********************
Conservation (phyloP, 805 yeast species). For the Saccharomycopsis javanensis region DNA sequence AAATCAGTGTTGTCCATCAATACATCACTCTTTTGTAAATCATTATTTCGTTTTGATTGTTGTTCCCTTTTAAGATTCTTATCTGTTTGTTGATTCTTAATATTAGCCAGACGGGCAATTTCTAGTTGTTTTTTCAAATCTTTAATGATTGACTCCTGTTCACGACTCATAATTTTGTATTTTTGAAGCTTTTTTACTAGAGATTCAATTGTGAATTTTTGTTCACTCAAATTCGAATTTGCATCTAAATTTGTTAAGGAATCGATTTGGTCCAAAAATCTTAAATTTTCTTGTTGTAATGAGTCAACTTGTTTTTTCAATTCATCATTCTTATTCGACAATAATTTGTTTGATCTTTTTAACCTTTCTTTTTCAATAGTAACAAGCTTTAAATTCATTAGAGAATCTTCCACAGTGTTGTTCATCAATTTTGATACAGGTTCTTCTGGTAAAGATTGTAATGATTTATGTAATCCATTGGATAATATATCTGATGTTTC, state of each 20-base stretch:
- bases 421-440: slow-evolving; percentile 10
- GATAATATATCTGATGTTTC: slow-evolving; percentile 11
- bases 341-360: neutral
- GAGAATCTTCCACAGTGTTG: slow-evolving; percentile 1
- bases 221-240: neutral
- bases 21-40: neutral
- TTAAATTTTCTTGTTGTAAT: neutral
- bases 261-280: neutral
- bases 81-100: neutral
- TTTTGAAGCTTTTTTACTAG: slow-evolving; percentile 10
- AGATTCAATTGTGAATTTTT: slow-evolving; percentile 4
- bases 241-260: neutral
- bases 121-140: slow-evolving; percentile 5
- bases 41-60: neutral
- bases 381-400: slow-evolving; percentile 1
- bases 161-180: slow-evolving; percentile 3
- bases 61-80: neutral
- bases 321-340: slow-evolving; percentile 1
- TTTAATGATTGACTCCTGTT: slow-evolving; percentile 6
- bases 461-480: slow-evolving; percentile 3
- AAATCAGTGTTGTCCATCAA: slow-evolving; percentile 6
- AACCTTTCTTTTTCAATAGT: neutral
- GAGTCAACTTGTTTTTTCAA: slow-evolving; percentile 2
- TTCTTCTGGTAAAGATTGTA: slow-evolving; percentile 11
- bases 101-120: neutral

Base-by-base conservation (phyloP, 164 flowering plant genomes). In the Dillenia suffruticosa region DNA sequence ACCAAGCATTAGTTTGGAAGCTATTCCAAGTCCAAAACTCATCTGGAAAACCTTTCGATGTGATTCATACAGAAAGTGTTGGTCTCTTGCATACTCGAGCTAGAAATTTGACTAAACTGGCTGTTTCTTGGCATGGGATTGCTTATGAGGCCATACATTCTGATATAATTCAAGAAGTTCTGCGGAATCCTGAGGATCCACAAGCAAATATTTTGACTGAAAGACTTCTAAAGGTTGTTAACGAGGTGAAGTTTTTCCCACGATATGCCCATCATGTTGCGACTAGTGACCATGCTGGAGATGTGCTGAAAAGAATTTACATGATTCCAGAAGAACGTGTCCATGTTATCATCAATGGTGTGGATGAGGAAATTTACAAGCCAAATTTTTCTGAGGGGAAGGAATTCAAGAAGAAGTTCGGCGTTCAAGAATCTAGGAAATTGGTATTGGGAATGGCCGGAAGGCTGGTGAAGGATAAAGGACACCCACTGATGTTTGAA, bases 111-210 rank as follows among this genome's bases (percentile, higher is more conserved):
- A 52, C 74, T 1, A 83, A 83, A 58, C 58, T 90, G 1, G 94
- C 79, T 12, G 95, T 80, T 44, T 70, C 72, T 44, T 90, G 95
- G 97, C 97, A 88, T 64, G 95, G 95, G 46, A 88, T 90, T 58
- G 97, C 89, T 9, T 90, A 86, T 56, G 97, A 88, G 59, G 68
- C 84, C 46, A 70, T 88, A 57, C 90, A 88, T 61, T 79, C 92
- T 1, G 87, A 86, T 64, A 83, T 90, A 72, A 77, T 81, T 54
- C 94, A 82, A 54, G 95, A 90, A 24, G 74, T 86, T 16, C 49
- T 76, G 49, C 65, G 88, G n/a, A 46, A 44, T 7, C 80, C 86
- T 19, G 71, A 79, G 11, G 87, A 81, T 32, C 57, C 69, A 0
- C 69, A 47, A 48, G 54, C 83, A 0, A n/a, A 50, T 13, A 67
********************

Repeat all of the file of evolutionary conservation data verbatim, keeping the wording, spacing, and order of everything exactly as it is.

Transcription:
Conservation (phyloP, 805 yeast species). For the Saccharomycopsis javanensis region DNA sequence AAATCAGTGTTGTCCATCAATACATCACTCTTTTGTAAATCATTATTTCGTTTTGATTGTTGTTCCCTTTTAAGATTCTTATCTGTTTGTTGATTCTTAATATTAGCCAGACGGGCAATTTCTAGTTGTTTTTTCAAATCTTTAATGATTGACTCCTGTTCACGACTCATAATTTTGTATTTTTGAAGCTTTTTTACTAGAGATTCAATTGTGAATTTTTGTTCACTCAAATTCGAATTTGCATCTAAATTTGTTAAGGAATCGATTTGGTCCAAAAATCTTAAATTTTCTTGTTGTAATGAGTCAACTTGTTTTTTCAATTCATCATTCTTATTCGACAATAATTTGTTTGATCTTTTTAACCTTTCTTTTTCAATAGTAACAAGCTTTAAATTCATTAGAGAATCTTCCACAGTGTTGTTCATCAATTTTGATACAGGTTCTTCTGGTAAAGATTGTAATGATTTATGTAATCCATTGGATAATATATCTGATGTTTC, state of each 20-base stretch:
- bases 421-440: slow-evolving; percentile 10
- GATAATATATCTGATGTTTC: slow-evolving; percentile 11
- bases 341-360: neutral
- GAGAATCTTCCACAGTGTTG: slow-evolving; percentile 1
- bases 221-240: neutral
- bases 21-40: neutral
- TTAAATTTTCTTGTTGTAAT: neutral
- bases 261-280: neutral
- bases 81-100: neutral
- TTTTGAAGCTTTTTTACTAG: slow-evolving; percentile 10
- AGATTCAATTGTGAATTTTT: slow-evolving; percentile 4
- bases 241-260: neutral
- bases 121-140: slow-evolving; percentile 5
- bases 41-60: neutral
- bases 381-400: slow-evolving; percentile 1
- bases 161-180: slow-evolving; percentile 3
- bases 61-80: neutral
- bases 321-340: slow-evolving; percentile 1
- TTTAATGATTGACTCCTGTT: slow-evolving; percentile 6
- bases 461-480: slow-evolving; percentile 3
- AAATCAGTGTTGTCCATCAA: slow-evolving; percentile 6
- AACCTTTCTTTTTCAATAGT: neutral
- GAGTCAACTTGTTTTTTCAA: slow-evolving; percentile 2
- TTCTTCTGGTAAAGATTGTA: slow-evolving; percentile 11
- bases 101-120: neutral

Base-by-base conservation (phyloP, 164 flowering plant genomes). In the Dillenia suffruticosa region DNA sequence ACCAAGCATTAGTTTGGAAGCTATTCCAAGTCCAAAACTCATCTGGAAAACCTTTCGATGTGATTCATACAGAAAGTGTTGGTCTCTTGCATACTCGAGCTAGAAATTTGACTAAACTGGCTGTTTCTTGGCATGGGATTGCTTATGAGGCCATACATTCTGATATAATTCAAGAAGTTCTGCGGAATCCTGAGGATCCACAAGCAAATATTTTGACTGAAAGACTTCTAAAGGTTGTTAACGAGGTGAAGTTTTTCCCACGATATGCCCATCATGTTGCGACTAGTGACCATGCTGGAGATGTGCTGAAAAGAATTTACATGATTCCAGAAGAACGTGTCCATGTTATCATCAATGGTGTGGATGAGGAAATTTACAAGCCAAATTTTTCTGAGGGGAAGGAATTCAAGAAGAAGTTCGGCGTTCAAGAATCTAGGAAATTGGTATTGGGAATGGCCGGAAGGCTGGTGAAGGATAAAGGACACCCACTGATGTTTGAA, bases 111-210 rank as follows among this genome's bases (percentile, higher is more conserved):
- A 52, C 74, T 1, A 83, A 83, A 58, C 58, T 90, G 1, G 94
- C 79, T 12, G 95, T 80, T 44, T 70, C 72, T 44, T 90, G 95
- G 97, C 97, A 88, T 64, G 95, G 95, G 46, A 88, T 90, T 58
- G 97, C 89, T 9, T 90, A 86, T 56, G 97, A 88, G 59, G 68
- C 84, C 46, A 70, T 88, A 57, C 90, A 88, T 61, T 79, C 92
- T 1, G 87, A 86, T 64, A 83, T 90, A 72, A 77, T 81, T 54
- C 94, A 82, A 54, G 95, A 90, A 24, G 74, T 86, T 16, C 49
- T 76, G 49, C 65, G 88, G n/a, A 46, A 44, T 7, C 80, C 86
- T 19, G 71, A 79, G 11, G 87, A 81, T 32, C 57, C 69, A 0
- C 69, A 47, A 48, G 54, C 83, A 0, A n/a, A 50, T 13, A 67